right here, right in Philadelphia. How could you not love the city?

Today, Philadelphia's
1.5 million Catholics represent almost 40%
of the city's population. Its archdiocese is one of
the largest after Boston's, and both shared the same
dark secret for years.

It was 2002. The press was starting to break
the stories about Boston.

They had, like, 80 problem priests,
predator priests roaming around and people started asking,
"Well, if Boston has 80, "how many do we have?"

In April 2002, Philadelphia's archbishop,
Cardinal Anthony Bevilacqua, and other American cardinals were summoned to Rome for
an emergency summit with the Pope. The group later issued a statement
apologising to victims but failing to promise action
against clergy who abused them.

The Catholic Church
was very eager to argue and, in some sense, is still arguing that the real issue
in clergy sexual abuse is a few bad apples, that every institution in society
that provides children's services has incidents of child sexual abuse. There are going to be abusers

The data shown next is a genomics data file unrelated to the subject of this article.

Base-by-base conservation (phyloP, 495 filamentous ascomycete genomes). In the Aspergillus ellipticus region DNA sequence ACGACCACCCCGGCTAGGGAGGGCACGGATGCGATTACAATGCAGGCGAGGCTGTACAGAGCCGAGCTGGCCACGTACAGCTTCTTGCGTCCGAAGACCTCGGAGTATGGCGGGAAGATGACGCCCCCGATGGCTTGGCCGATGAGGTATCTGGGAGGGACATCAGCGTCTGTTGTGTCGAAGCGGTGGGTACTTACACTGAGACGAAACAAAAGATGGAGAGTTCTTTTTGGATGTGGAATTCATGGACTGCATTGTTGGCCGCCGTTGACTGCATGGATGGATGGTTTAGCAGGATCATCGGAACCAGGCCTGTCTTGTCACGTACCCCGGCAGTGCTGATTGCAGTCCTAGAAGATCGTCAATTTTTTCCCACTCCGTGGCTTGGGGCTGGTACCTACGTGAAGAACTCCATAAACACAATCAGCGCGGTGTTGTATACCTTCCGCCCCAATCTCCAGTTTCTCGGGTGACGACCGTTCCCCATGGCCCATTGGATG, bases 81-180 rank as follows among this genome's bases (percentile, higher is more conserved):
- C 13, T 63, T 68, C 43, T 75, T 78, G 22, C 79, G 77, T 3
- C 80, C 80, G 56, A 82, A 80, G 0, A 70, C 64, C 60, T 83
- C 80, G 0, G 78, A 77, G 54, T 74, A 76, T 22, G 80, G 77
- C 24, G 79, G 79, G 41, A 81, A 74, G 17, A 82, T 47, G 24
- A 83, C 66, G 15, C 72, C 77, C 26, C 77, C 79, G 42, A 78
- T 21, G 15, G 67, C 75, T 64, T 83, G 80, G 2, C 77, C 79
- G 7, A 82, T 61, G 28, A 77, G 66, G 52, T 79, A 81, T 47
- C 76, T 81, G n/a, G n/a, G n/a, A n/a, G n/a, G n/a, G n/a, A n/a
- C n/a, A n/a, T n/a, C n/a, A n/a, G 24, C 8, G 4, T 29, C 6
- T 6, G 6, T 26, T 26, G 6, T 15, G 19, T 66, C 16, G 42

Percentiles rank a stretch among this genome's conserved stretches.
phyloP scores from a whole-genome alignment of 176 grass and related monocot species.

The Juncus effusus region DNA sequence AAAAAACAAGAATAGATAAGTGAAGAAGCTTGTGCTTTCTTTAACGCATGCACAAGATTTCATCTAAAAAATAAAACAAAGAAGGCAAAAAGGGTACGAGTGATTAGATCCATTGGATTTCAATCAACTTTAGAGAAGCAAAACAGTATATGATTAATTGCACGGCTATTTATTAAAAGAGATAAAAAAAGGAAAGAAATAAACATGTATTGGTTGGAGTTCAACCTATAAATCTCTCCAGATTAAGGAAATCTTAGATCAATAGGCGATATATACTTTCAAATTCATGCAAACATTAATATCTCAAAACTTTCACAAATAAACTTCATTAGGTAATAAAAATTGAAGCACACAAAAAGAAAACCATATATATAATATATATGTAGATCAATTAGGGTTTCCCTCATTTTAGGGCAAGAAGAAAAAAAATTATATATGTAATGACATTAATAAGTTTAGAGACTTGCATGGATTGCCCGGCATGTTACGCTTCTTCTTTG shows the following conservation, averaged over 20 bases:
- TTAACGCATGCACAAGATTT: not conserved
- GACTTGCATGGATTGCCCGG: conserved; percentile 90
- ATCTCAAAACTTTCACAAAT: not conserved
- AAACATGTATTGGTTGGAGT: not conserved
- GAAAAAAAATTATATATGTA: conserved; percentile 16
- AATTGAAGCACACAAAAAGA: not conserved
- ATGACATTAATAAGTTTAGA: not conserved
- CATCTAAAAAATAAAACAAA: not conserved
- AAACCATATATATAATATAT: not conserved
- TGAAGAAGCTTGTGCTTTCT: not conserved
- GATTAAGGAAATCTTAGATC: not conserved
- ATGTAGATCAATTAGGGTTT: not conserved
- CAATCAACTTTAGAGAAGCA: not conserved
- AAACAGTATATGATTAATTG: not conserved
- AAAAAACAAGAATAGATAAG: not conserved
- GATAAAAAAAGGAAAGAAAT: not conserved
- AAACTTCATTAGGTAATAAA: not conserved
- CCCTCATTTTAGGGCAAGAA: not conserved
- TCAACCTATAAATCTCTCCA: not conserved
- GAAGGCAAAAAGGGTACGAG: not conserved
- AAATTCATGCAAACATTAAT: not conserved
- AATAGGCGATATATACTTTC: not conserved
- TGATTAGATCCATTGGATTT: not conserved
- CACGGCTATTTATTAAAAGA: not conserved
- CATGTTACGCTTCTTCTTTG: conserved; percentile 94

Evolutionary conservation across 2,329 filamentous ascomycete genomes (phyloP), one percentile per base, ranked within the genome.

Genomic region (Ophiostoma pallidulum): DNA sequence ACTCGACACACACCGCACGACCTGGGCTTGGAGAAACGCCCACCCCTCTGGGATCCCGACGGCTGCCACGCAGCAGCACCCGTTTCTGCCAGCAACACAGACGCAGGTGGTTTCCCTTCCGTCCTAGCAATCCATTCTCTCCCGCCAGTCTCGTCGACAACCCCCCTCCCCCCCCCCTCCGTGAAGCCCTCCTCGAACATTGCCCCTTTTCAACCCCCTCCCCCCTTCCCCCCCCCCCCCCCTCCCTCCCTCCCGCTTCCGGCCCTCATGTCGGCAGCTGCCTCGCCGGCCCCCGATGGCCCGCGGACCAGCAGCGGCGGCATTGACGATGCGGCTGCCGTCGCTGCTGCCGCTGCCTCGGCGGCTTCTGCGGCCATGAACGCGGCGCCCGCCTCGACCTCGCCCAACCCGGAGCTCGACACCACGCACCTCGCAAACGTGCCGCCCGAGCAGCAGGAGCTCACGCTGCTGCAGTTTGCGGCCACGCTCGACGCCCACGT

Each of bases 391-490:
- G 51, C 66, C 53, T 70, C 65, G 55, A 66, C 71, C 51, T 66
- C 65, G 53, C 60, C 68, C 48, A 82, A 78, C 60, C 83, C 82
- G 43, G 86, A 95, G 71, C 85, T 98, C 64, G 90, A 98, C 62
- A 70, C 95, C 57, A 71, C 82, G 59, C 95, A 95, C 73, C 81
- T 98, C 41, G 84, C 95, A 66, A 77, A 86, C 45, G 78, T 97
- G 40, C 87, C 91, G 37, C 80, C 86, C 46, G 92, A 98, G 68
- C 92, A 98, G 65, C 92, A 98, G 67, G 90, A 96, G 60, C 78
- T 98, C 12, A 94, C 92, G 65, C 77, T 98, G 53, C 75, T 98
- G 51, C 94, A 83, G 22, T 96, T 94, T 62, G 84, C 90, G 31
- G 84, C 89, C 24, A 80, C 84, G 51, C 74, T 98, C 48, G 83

wherever you go. The real problem
in the Catholic Church is individual abusers
had upwards of 200 or 300 or, in one case, 800 victims. That's only possible because of
the institutional failure. On his return from Rome, Cardinal
Bevilacqua faced the press.

The cardinal said we no longer
have any suspected abusers - sexual abusers of children - in ministry
in the Archdiocese of Philadelphia.

He put out a PR statement
that we don't have a problem here. In contrast to how bad things
are in Boston, over 40 or 50 years
in the archdiocese, we've only had...and I think
his number was, like, 35 priests with a, you know, sex abuse problem. GALLAGHER: When Lynne Abraham
heard what he said, she said, "Well, wait a minute,
let's check our files. "If he said there was 35 cases,
how many did this office handle?"